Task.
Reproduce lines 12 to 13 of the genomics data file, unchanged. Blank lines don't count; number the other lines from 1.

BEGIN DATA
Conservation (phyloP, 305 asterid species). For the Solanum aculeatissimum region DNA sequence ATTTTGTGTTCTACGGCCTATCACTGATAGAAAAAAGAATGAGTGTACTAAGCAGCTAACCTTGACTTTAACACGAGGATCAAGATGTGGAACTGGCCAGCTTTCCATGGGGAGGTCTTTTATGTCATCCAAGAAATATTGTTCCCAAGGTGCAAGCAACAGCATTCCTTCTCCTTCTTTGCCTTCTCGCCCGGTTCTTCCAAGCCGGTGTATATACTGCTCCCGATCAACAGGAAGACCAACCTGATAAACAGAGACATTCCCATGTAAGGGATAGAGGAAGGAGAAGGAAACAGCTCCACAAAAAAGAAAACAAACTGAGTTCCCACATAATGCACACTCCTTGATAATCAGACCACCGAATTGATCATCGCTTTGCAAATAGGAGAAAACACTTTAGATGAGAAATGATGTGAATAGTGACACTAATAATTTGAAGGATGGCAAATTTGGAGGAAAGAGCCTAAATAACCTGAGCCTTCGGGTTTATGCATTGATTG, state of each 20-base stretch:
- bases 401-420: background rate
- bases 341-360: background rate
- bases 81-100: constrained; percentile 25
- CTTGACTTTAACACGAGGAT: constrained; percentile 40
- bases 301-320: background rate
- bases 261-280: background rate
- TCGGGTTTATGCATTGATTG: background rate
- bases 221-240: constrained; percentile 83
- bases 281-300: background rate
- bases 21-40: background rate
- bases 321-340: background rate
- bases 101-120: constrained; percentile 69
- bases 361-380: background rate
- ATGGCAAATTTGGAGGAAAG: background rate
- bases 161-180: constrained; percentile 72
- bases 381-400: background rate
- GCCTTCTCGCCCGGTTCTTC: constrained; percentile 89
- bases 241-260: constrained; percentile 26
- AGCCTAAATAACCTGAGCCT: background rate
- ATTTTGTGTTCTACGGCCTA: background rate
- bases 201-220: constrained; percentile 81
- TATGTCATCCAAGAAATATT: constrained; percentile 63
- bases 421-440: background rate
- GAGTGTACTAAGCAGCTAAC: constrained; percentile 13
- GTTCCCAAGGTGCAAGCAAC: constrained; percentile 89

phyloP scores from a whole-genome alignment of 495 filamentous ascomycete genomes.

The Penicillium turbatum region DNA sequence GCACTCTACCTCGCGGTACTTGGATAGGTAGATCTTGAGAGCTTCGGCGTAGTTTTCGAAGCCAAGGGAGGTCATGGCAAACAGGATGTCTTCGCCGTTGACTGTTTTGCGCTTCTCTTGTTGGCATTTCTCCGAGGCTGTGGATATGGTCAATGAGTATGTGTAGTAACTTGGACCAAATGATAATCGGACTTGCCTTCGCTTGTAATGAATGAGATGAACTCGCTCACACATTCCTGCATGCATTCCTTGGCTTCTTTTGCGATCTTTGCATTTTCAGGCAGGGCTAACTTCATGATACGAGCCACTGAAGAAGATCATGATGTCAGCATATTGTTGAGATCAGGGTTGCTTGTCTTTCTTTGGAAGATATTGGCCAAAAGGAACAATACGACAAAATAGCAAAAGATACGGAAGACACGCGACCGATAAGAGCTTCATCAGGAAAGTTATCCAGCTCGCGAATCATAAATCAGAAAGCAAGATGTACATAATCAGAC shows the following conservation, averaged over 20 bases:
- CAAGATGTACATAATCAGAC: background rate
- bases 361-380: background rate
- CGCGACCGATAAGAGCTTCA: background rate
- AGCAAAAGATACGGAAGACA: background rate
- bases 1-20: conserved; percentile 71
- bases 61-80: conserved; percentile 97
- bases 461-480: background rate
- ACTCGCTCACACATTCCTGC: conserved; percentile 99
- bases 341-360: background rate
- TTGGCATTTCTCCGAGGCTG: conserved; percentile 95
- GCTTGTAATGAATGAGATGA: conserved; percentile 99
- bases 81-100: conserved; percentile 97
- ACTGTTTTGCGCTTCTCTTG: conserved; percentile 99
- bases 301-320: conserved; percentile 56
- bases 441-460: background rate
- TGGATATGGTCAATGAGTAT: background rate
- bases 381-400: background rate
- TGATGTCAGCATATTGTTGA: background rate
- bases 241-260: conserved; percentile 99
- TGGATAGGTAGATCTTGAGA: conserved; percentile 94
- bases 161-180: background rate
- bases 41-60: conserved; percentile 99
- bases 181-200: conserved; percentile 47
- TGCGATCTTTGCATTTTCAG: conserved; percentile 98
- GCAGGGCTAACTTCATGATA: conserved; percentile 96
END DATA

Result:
- bases 321-340: background rate
- bases 101-120: constrained; percentile 69